It often requires many years of growth before a tree is ready to flower -- a delay that makes tree breeders impatient. Now, scientists at universities in Sweden and the United States have discovered genes that are responsible for initiation of flowering.
In the annual plant Arabidopsis, the first plant to have its genome sequenced, the genes Constans (CO) and Flowering Locus T (FT) induce flowering in response to day length. It turns out that Populus trees (aspens, cottonwoods, poplars), the first tree to have been sequenced, also have CO and FT genes and can be forced to flower in months, rather than years.
The discovery is being reported in Science magazine on-line (Science Express www.sciencexpress.org) on May 4, 2006, in the article, "The Conserved CO/FT Regulatory Module Controls Timing of Flowering and Seasonal Growth Cessation in Trees," by Henrik Bohlenius, Tao Huang, Laurence Charbonnel-Campaa, and Ove Nilsson of the Umea Plant Science Centre at the Swedish University of Agricultural Sciences; Amy M. Brunner of the forestry department at Virginia Tech; Stefan Jansson of the Umea Plant Science Centre at Umea University; and Steven H. Strauss of the forest science department at Oregon State University.
Susan Trulove | EurekAlert!
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Researchers from the Institute for Quantum Computing (IQC) at the University of Waterloo led the development of a new extensible wiring technique capable of controlling superconducting quantum bits, representing a significant step towards to the realization of a scalable quantum computer.
"The quantum socket is a wiring method that uses three-dimensional wires based on spring-loaded pins to address individual qubits," said Jeremy Béjanin, a PhD...
In a paper in Scientific Reports, a research team at Worcester Polytechnic Institute describes a novel light-activated phenomenon that could become the basis for applications as diverse as microscopic robotic grippers and more efficient solar cells.
A research team at Worcester Polytechnic Institute (WPI) has developed a revolutionary, light-activated semiconductor nanocomposite material that can be used...
By forcefully embedding two silicon atoms in a diamond matrix, Sandia researchers have demonstrated for the first time on a single chip all the components needed to create a quantum bridge to link quantum computers together.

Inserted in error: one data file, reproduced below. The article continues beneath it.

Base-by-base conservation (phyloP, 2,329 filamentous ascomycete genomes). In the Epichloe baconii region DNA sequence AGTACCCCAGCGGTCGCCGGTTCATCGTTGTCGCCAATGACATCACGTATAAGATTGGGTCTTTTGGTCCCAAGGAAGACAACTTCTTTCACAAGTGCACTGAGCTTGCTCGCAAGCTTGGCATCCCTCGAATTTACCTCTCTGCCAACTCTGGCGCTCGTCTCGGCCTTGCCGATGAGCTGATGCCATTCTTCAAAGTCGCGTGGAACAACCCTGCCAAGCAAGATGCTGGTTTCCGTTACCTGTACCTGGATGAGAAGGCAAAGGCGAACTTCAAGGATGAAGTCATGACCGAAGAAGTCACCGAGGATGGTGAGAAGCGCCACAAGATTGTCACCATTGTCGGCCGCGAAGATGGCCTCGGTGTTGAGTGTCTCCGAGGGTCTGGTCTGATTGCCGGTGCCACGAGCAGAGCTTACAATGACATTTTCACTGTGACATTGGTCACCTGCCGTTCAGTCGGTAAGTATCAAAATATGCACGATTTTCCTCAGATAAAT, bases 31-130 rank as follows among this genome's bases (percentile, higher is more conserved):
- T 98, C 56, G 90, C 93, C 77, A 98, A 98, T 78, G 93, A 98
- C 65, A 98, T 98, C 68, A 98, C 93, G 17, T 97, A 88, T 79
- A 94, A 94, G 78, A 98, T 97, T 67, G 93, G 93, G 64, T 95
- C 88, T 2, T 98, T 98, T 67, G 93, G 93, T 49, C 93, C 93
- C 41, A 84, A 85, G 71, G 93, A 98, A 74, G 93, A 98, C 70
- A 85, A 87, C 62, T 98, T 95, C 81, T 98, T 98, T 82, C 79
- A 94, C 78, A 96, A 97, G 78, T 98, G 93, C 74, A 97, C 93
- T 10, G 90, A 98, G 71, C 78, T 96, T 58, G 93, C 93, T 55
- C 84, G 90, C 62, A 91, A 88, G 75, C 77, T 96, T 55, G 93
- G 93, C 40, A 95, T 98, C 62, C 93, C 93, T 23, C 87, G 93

"People have already built small quantum computers," says Sandia researcher Ryan Camacho. "Maybe the first useful one won't be a single giant quantum computer...
COMPAMED has become the leading international marketplace for suppliers of medical manufacturing. The trade fair, which takes place every November and is co-located to MEDICA in Dusseldorf, has been steadily growing over the past years and shows that medical technology remains a rapidly growing market.
In 2016, the joint pavilion by the IVAM Microtechnology Network, the Product Market “High-tech for Medical Devices”, will be located in Hall 8a again and will...
'Ferroelectric' materials can switch between different states of electrical polarization in response to an external electric field. This flexibility means they show promise for many applications, for example in electronic devices and computer memory. Current ferroelectric materials are highly valued for their thermal and chemical stability and rapid electro-mechanical responses, but creating a material that is scalable down to the tiny sizes needed for technologies like silicon-based semiconductors (Si-based CMOS) has proven challenging.
Now, Hiroshi Funakubo and co-workers at the Tokyo Institute of Technology, in collaboration with researchers across Japan, have conducted experiments to...
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